Four new papers!

Characterization of Type-II ionocytes within the saccular epithelium. Figure 4, Kwan et al. 2020.

If you’re seeking some fascinating reading to keep you company during COVID-19, look no further! Like many of you, our lab is closed during the pandemic (for now) but we’re all still keeping busy at home by finishing up those pesky manuscripts we’ve been procrastinating on. Enjoy!

First, our newest postdoctoral researcher, Garfield Kwan, just published “Immunological characterization of two types of ionocytes in the inner ear epithelium of Pacific Chub Mackerel (Scomber japonicus).” This paper discusses the cellular mechanisms responsible for endolymph ion regulation and otolith formation, and can helps contextualize responses to environmental stressors such as ocean acidification.

 

Second, our lab came together to write a review on the “Evolutionary links between intra‐ and extracellular acid–base regulation in fish and other aquatic animals.” This review summarizes some of the distinct acid–base homeostatic mechanisms that have evolved in aquatic organisms to meet the particular challenges of this environment.

Cellular localization of sAC in S. pistillata. Figure 4, Barott et al. 2020.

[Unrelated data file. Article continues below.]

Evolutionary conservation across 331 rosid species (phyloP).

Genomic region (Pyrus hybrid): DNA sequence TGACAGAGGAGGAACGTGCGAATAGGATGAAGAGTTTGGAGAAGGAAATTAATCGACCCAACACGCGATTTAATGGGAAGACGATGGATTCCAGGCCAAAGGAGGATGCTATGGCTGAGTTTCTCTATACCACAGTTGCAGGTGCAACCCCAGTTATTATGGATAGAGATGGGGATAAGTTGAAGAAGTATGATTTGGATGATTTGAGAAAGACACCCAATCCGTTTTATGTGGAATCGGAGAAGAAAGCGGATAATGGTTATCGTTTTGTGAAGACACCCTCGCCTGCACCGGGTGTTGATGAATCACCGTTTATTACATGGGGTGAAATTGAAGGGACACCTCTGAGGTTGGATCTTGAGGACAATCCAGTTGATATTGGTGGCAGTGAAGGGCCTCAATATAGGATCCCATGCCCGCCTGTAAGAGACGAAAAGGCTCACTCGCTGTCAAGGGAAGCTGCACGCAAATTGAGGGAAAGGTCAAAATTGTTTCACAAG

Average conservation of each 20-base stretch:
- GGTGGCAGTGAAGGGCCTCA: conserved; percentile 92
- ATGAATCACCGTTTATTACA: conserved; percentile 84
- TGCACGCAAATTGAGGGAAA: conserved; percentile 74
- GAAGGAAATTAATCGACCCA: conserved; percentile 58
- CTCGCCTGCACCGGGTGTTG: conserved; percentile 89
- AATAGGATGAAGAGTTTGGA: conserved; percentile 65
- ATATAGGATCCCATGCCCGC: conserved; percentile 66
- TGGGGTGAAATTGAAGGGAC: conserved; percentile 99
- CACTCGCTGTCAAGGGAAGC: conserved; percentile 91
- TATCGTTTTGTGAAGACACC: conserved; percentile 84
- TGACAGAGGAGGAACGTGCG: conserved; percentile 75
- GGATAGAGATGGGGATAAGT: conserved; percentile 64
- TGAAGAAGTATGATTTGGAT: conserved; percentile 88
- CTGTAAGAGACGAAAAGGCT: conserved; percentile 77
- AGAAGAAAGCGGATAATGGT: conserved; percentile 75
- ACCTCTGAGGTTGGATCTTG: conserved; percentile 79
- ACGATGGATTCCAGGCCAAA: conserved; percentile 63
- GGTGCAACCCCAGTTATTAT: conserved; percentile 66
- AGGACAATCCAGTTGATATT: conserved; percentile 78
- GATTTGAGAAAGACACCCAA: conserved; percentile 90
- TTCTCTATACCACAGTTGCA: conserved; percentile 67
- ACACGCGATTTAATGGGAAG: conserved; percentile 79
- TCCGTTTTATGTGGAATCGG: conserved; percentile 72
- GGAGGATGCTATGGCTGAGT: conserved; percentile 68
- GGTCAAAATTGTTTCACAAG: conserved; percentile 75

Third, in collaboration with researchers at UPenn and the Centre Scientifique de Monaco, we conducted a study on the “Regulation of coral calcification by the acid-base sensing enzyme soluble adenylyl cyclase.” Our results indicate that sAC activity modulates some of the molecular machinery involved in producing the coral skeleton, which could include ion-transporting proteins and vesicular transport.

 

 

 

Finally, we recently published a new book chapter entitled “CO2 and Acid-Base Sensing” in Fish Physiology. This chapter synthesizes our knowledge concerning the sensory pathways that allow fish to sense acid-base disturbances of both metabolic and environmental origin and the ensuing downstream physiological responses that promote homeostasis in different organs.